I recently sat in a presentation with a friend of mine next to me. After the talk, I asked my friend what he thought of the presentation.

“To be honest,” he said, “I got distracted halfway through and couldn’t get back on track after. So I missed most.”

It happens to all of us. We get distracted easy. For a speaker, that means it is crucial to put elements into their presentations that will prevent that from happening.

How do you make your speech unpredictable and your audience engaged?

You want to keep your audience attention. But how? By adding in unpredictable elements to your speech. Elements that will keep your audience on their toes.

Which elements are that? Here are five.

(Bold) Statements

“You all think smoking kills? Let me tell you something. Do you know that the amount of people dying from diabetes are three times as many people as dying from smoking?”

It’s how Mohammed Qahtani, 2015 World Champion Public Speaking, starts his talk ‘The Power of Words’. The statement wasn’t correct, but that wasn’t what mattered. He got what he wanted: the attention of the audience. And a chance to explain his point.

Statements and especially bold statements are a great attention grabber. You trigger people to listen to you. They want to hear how you are going to prove your statement.

Qahtani was quite extreme in his statement. You don’t have to go that far. But you can still trigger. When pitching you could, for example, say something like “We are better than Apple”.

The important part: you’ll have to prove your statement after!

Being funny

A second way to get and keep the attention of your audience is to be funny. Make your audience smile and they will love you for it. Being funny is a great way to do that.

At the same time, being funny is tricky. Be careful here. Not everybody has the same humour. And you have to know the difference between being funny and telling a joke.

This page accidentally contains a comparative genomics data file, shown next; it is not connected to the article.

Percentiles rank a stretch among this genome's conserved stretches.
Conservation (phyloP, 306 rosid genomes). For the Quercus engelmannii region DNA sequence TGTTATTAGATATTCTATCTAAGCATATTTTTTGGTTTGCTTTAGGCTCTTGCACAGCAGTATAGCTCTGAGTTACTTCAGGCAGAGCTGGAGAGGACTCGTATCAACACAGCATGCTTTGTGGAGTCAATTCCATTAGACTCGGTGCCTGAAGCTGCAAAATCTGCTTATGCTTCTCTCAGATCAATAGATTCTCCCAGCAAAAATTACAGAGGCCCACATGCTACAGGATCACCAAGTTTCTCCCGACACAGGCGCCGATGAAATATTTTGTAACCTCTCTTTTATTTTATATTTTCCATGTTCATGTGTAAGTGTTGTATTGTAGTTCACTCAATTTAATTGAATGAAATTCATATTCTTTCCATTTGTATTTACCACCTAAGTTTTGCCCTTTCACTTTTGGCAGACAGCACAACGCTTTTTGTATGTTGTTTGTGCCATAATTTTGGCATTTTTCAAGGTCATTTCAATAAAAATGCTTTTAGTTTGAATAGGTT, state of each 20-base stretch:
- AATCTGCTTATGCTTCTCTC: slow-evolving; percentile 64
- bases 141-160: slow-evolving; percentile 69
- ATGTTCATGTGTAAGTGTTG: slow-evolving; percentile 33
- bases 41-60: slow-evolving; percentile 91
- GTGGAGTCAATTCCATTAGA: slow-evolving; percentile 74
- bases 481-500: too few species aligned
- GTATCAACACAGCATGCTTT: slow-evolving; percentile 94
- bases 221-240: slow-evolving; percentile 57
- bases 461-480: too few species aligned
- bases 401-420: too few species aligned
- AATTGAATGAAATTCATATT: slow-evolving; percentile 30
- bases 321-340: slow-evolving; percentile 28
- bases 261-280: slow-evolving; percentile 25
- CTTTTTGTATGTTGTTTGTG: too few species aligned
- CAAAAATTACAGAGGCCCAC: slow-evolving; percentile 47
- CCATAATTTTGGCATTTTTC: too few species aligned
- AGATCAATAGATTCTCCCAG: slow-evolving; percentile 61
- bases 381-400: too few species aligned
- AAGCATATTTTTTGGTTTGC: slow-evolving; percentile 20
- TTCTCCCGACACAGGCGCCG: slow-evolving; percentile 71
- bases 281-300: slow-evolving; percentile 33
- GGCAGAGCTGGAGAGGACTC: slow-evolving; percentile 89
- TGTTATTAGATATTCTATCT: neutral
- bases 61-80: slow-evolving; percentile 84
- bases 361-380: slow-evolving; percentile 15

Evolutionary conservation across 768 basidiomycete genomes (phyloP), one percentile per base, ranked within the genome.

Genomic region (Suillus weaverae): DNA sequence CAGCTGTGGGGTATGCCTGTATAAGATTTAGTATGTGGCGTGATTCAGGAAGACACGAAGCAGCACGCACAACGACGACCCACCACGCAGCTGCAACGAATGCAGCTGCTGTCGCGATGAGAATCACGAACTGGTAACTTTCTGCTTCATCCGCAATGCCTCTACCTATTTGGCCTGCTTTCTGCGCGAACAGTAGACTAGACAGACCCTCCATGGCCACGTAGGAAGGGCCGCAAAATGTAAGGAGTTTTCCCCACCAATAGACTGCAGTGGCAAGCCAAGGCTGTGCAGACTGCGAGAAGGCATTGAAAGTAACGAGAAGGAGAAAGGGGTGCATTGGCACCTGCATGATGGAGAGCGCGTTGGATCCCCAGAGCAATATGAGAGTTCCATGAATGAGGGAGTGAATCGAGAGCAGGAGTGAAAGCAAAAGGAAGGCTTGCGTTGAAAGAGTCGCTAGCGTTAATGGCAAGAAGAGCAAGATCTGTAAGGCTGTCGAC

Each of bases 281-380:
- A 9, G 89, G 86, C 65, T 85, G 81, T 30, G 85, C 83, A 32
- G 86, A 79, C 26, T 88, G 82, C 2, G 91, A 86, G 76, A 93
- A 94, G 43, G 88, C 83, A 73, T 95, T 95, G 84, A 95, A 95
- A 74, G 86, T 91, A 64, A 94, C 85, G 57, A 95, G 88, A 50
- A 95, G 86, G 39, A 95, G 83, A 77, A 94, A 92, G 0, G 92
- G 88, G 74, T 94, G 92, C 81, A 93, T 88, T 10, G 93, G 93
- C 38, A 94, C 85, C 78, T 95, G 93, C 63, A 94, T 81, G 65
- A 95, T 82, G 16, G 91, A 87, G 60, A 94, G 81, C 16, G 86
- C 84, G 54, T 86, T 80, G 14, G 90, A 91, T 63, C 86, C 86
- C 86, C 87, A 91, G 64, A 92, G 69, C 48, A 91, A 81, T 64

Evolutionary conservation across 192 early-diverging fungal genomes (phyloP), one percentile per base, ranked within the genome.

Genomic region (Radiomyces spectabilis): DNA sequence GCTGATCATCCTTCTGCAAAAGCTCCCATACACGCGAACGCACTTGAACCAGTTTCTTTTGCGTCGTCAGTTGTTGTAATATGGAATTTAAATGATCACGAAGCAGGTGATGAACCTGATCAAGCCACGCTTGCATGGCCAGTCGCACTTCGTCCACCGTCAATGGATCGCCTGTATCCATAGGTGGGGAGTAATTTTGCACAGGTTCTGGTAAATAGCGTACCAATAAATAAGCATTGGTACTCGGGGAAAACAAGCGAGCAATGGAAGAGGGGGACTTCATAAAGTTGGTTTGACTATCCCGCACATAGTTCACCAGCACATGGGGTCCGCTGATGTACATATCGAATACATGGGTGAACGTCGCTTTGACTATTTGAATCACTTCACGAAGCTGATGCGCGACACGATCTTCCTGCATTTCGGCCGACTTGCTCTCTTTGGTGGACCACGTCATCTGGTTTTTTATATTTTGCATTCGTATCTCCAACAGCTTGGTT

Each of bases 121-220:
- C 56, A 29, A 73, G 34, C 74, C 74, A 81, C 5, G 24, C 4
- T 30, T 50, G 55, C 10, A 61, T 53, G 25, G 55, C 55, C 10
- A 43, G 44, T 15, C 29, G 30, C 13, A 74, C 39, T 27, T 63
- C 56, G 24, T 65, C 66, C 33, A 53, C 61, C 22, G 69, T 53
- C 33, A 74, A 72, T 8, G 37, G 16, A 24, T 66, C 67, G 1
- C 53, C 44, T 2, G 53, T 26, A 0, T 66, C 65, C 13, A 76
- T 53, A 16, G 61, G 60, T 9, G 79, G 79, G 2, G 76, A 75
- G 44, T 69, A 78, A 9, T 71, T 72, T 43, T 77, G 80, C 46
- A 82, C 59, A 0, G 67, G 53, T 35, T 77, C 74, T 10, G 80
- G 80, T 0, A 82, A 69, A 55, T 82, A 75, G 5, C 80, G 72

When it comes to being funny, timing is everything. And not too much. A funny story can help, but it has to be relatable to the topic of your talk! A good idea is to keep it personal and not insult your audience.

It is a great way to keep the attention. But as said, be careful, not everything is considered funny.

Tell a great story

We know that people are hardwired to listen to stories. When done well, telling stories is one of the most powerful tools in a presentation. A story keeps attention because people want to hear what comes next.

Telling a short story in your presentation can do wonders for the attention. What you want to do is connect the stories to the content of your talk. In other words: make it relevant.

I often use stories in my presentations. The stories can be about my kids, about anything. But I always make sure they connect to the topic of the talk.

Give them bold or surprising statistics

“According to Comscore, 25% of internet users have an ad blocker installed.”

It’s a sentence from one of my presentations. These statistics are staggering. It will make people think. “That’s a lot!” (or in some cases “that’s not much!”. Whenever I use statistics like these, I can see people look up, take pictures or write them down.

I have their attention at that point. Statistics do that. But like with the stories and fun stuff, it has to be relevant and at least a little bit bold. Telling your audience 100% of people drink water won’t help much.

Your slide design

The last way to get and keep attention is your slide design. We all know ‘death by PowerPoint’. Too many bullets will kill your presentation.

A great design will keep people focused. This can be the use of the right colours, but also usage of the right images.

Personally, I use a lot of animated gifs. These to me are like the pictures used in Harry Potter movies. They come to life.

It’s all about relevance

With all the things you can do to keep the attention, one thing is important: it has to be relevant. It has to make sense.

To conclude, I’d like to share my favourite gif to use in presentations. Here’s why I use this gif: it’s funny, it’s relevant and it tells a story. I use it to explain how we should always be looking beyond the obvious because that’s where the real gold lies.